Victoria’s state Labor government has almost tripled the amount of rooftop solar rebates on offer to the state’s households for the month of September, as part of a raft of changes to the troubled scheme.
State energy minister Lily D’Ambrosio on Wednesday morning announced that an additional 23,000 rebates would be opened up to application this financial year, and that Solar Victoria would release two separate rebate allocations each month, to better meet demand for discounted rooftop solar.
All up, the increased allocation of rebates boosts the total number being offered across the 2019 financial year to a total of more than 60,000, an increase of more than 50 per cent.
The Andrews government policy, which from July had offered 3,333 rebates of $2,225 off the cost of residential rooftop solar installations, has faced heavy criticism from industry, amid claims the design has effectively put a cap on the market, and forced some businesses into liquidation.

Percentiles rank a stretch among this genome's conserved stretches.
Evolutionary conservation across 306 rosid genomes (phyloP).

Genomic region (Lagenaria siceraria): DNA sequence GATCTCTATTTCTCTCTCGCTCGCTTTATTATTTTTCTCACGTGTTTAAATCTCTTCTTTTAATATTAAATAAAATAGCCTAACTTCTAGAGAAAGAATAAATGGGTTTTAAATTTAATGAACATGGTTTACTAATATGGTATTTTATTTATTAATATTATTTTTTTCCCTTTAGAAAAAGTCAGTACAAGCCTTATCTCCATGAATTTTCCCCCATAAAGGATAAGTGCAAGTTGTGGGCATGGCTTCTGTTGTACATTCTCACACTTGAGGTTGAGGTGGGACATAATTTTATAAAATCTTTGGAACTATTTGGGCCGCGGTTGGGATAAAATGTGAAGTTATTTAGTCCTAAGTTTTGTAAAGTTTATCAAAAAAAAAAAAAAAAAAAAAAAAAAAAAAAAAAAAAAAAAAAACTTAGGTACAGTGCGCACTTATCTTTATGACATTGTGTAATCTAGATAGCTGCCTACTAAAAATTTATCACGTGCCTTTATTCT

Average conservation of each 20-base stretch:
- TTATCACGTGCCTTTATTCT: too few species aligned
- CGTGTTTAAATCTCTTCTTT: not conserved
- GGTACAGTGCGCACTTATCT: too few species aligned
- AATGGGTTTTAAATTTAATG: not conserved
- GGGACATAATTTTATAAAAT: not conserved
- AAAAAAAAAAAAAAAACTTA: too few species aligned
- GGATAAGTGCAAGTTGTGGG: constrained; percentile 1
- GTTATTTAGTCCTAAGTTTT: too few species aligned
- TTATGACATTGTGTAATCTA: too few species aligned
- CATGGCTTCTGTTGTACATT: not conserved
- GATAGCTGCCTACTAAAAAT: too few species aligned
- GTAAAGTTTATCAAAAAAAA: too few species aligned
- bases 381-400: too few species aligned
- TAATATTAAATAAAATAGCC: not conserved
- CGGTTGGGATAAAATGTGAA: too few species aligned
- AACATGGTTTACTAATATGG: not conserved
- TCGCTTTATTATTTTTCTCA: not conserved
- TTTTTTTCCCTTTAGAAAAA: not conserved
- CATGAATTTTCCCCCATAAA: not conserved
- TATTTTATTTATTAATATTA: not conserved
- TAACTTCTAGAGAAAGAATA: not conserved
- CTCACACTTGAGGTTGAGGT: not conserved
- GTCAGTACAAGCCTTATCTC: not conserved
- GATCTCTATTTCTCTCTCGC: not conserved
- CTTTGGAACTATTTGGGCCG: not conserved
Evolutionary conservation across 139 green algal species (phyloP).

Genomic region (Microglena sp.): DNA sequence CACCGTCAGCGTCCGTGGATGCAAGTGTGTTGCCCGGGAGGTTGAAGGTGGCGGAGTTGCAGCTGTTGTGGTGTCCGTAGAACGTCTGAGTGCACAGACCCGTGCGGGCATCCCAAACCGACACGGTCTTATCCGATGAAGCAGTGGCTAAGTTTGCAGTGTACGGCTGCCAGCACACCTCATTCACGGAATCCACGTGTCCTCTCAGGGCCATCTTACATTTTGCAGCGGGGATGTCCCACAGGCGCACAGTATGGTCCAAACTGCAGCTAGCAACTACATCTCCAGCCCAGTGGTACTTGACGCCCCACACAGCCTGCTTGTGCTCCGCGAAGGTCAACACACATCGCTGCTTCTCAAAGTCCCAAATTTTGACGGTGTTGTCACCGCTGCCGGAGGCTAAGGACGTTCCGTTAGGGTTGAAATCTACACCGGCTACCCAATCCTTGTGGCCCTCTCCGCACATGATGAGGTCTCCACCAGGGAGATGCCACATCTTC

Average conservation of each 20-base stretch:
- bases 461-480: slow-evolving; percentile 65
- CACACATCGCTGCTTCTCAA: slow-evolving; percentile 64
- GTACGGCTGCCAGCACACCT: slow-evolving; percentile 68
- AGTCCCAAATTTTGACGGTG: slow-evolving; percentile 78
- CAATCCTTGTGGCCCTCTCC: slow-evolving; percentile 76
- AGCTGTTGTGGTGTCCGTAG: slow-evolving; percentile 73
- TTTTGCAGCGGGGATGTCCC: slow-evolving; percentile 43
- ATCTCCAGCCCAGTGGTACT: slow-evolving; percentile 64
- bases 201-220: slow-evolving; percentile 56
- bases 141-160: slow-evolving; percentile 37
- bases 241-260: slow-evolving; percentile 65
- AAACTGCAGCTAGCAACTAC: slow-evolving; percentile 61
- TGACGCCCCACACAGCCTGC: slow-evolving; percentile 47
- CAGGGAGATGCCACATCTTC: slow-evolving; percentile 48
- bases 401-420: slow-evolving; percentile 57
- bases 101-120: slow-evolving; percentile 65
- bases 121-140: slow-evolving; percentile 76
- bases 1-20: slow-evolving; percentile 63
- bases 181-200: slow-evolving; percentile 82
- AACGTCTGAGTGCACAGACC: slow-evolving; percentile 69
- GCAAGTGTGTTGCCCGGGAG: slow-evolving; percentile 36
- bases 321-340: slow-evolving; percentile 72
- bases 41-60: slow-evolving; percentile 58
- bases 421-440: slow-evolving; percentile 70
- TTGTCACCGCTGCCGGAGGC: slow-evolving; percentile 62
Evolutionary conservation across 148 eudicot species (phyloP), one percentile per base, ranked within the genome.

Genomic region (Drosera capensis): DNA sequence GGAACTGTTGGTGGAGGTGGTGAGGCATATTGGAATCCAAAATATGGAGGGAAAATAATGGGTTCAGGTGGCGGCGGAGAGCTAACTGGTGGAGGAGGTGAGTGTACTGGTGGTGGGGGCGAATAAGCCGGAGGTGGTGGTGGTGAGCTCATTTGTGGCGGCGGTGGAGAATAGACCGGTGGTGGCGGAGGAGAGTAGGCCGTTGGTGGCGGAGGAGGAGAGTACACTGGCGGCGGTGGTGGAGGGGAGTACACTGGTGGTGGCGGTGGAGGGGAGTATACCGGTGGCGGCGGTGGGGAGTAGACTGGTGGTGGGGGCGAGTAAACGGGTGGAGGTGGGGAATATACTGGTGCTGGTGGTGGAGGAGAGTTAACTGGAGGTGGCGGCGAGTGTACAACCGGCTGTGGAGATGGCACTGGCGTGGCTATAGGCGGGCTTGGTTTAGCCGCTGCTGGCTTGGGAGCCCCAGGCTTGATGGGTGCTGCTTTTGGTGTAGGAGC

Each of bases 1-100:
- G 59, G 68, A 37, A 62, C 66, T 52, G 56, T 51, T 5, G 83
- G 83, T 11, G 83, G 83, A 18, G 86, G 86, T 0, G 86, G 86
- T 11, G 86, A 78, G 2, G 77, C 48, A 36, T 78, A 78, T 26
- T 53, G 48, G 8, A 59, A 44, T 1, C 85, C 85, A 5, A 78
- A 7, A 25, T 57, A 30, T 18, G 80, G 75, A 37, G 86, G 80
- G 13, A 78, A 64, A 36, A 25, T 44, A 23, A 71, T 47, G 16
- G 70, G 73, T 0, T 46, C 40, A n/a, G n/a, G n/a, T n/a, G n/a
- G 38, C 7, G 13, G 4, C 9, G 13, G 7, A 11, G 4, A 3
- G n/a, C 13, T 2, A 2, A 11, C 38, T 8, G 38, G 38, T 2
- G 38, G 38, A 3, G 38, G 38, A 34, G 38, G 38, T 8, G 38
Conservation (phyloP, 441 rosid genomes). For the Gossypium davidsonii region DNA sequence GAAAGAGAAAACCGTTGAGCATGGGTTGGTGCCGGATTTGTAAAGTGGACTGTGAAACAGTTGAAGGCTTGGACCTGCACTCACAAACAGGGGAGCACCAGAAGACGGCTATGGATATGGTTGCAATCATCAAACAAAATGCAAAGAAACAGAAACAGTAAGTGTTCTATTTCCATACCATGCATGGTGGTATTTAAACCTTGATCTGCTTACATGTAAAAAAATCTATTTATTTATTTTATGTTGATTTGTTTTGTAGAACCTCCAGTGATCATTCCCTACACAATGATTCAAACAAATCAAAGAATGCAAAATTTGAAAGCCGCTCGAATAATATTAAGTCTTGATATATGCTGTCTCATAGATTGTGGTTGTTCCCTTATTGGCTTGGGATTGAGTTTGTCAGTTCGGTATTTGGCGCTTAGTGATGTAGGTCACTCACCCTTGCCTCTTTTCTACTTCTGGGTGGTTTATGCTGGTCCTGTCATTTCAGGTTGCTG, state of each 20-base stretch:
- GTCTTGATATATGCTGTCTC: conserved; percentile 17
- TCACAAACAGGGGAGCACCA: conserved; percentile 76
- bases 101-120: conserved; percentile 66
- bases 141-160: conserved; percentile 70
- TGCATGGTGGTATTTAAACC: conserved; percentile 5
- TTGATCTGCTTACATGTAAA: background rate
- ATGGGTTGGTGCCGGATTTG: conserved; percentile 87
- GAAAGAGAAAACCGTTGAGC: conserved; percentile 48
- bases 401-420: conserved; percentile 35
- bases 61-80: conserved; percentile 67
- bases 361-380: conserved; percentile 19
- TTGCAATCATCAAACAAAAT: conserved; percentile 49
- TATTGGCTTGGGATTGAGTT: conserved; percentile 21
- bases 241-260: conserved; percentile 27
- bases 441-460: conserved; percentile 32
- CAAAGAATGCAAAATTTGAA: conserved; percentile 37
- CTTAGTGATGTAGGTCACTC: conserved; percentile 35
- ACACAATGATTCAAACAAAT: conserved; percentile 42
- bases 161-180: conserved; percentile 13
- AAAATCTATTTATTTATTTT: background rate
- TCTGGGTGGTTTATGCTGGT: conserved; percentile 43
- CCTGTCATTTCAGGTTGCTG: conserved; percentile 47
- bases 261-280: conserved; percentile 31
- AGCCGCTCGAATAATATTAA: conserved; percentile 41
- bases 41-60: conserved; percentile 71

SEC chief John Grimes, who has led the public protests, had recently warned that the “mess” must be fixed before 1 September, or Father’s Day would “be a day of heartbreak for many Victorian solar workers.”
Two weeks later, Grimes joined minister D’Ambrosio outside state parliament as she announced the much hoped-for adjustments.
Starting September 02, the program will release 6500 rebates for application – nearly double the amount released in August, which was taken up entirely within just hours.
A further 3250 rebates will be released two weeks later, taking the total to 9750 rebates across the month – in a bid for supply to catch up with demand. In October, 6500 rebates will be released across the month.
Other changes include the reservation of a number of rebates for written applications – in a concession to those consumers and retailers who choose not to engage online.